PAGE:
"The Marriage of Choice and the Marriage of Convenance": A New England Puritan Views Risorgimento Italy

By Lowenthal, David | Journal of Social History, Fall 2008 | Go to article overview

"The Marriage of Choice and the Marriage of Convenance": A New England Puritan Views Risorgimento Italy


Lowenthal, David, Journal of Social History


American and European social differences are perennial topics of discourse on both sides of the Atlantic. Fascination with views from the other shore peaked in the early and mid nineteenth century, as the United States, avowedly demo-cratic and egalitarian, became a bellwether for Old World reform, while Europe reverted to post-revolutionary reaction. During these decades, Alexis de Toc-queville, Fanny Kemble, and Frances Trollope penned classic American pot-traits, and New World writers and painters toured Europe, envying Old World storied scenes yet disgusted by their ancient and enduring infamies. One well-informed and deeply enthralled American observer of Old World ways was Caroline Crane Marsh [hereafter CCM], wife of the newly-appointed American envoy to the new kingdom of Italy. Her Yankee-based reflections on manners and mores in the Savoyard court of Turin between 1861 and 1865 provide comparative perspectives on nineteenth-century social history unique for their topical range and insights.

In March 1861 President Abraham Lincoln named as envoy to the fledgling Italian nation the Vermont scholar and Italophile George Perkins Marsh [hereafter GPM], four-time congressman, former envoy to the Ottoman Empire, and staunch anti-slavery Republican. Accompanying Marsh to his new post were his semi-blind and invalid wife Caroline Crane Marsh, translator, poet, and essayist, and her young namesake niece Carrie Crane. They reached the Italian capital of Turin on June 6, three days after the death of prime minister Count Camillo di Cavour, the Piedmontese statesman whose consummate diplomacy, together with the armies of Giuseppe Garibaldi, had brought the Italian state into being. GPM remained American envoy to Italy for more than twenty-one years, a length of service unequaled before or since.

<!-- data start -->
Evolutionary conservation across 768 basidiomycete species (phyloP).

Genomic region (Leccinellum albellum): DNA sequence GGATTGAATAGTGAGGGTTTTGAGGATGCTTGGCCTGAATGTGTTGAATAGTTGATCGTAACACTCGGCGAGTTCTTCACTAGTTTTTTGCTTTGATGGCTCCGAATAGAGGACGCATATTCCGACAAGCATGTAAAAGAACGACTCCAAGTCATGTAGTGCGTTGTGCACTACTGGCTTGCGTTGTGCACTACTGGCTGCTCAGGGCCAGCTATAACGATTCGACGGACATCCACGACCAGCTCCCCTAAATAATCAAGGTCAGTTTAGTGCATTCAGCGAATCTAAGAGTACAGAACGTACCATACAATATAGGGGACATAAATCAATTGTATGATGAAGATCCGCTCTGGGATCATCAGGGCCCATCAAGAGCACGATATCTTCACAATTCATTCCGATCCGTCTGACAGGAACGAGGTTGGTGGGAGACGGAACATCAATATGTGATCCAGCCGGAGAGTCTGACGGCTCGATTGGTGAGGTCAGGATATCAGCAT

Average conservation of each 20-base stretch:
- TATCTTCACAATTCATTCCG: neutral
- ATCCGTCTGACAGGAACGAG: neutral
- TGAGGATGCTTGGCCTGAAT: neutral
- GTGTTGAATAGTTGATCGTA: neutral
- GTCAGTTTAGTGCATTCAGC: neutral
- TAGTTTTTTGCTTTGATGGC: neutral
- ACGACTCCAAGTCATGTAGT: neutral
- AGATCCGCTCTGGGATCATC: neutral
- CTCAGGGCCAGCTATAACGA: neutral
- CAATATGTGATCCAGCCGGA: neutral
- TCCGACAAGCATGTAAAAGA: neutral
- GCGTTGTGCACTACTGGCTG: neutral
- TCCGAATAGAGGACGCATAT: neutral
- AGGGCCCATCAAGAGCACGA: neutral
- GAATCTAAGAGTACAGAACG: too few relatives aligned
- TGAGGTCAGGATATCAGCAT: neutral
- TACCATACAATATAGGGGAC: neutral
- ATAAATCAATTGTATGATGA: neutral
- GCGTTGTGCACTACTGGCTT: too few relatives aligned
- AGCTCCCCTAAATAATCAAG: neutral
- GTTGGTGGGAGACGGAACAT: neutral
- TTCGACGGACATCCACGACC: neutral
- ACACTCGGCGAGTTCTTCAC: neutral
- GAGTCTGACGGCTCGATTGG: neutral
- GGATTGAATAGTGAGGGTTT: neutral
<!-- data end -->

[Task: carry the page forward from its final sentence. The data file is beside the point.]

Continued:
GPM's Italian perceptions are recounted in his thousand-odd State Department dispatches and in his essays and letters. (1) Here I focus on CCM's impressions, from the purview of her own New England upbringing and experience. Her views are reported in vivid and voluminous detail in diaries dictated to her niece during their four years in Turin, before the Italian capital was relocated to Florence and then to Rome. At the outset idealizing renascent Italian freedom, she grew exasperated by the gulf between rhetoric and action, but at length came to terms, if not into agreement, with modes of thought and behavior stemming from ingrained assumptions alien to her own. From narrator as Puritan moralist, CCM increasingly turned informant as participant sociologist. Her seventeen notebooks--a thousand typescript pages--are abridged in an Italian translation of 2004 but remain unpublished in English. (2)

CCM was a typical New England bluestocking of her time, but. little in her early career foreshadowed her extraordinary Italian diaries. Born in 1816, the seventh of nine children of a Massachusetts sea captain turned farmer, CCM at-tended and taught school in Providence, Middlebury and Burlington, Vermont, under the aegis of her brother Silas Axtell Crane, schoolmaster and Episcopai clergyman (3)In Burlington she met and in 1839 married the widower GPM, fifteen years her senior. With him she went to Washington in 1843 and to Constantinople in 1849, traveling extensively, despite being unable to walk, by litter through Egypt, Palestine, Germany, and Italy. Back in America after 1854 she learned and translated German and Swedish literature, notably the evangelical pastor Johann Christoph Biematzki's The Hallig: or, The. .Sheepfold in the Waters (1856), a devout romance set in an island off the coast of Schleswig, and Wolfe o} the Knoll (1860), poems by the Swedish Gothicist Bishop Esaias Tegner and others, along with her own, inspired by the German geographer Johann Georg Kohl's Marschen und Inseln der Herzogthumcr Schicswig und Holstein. Both works were highly praised by critics but proved commercial failures. Like CCM's diaries from the Levant, these books showed a gift for landscape and travel description but little of the deft social analysis that informs her Italian diaries. …

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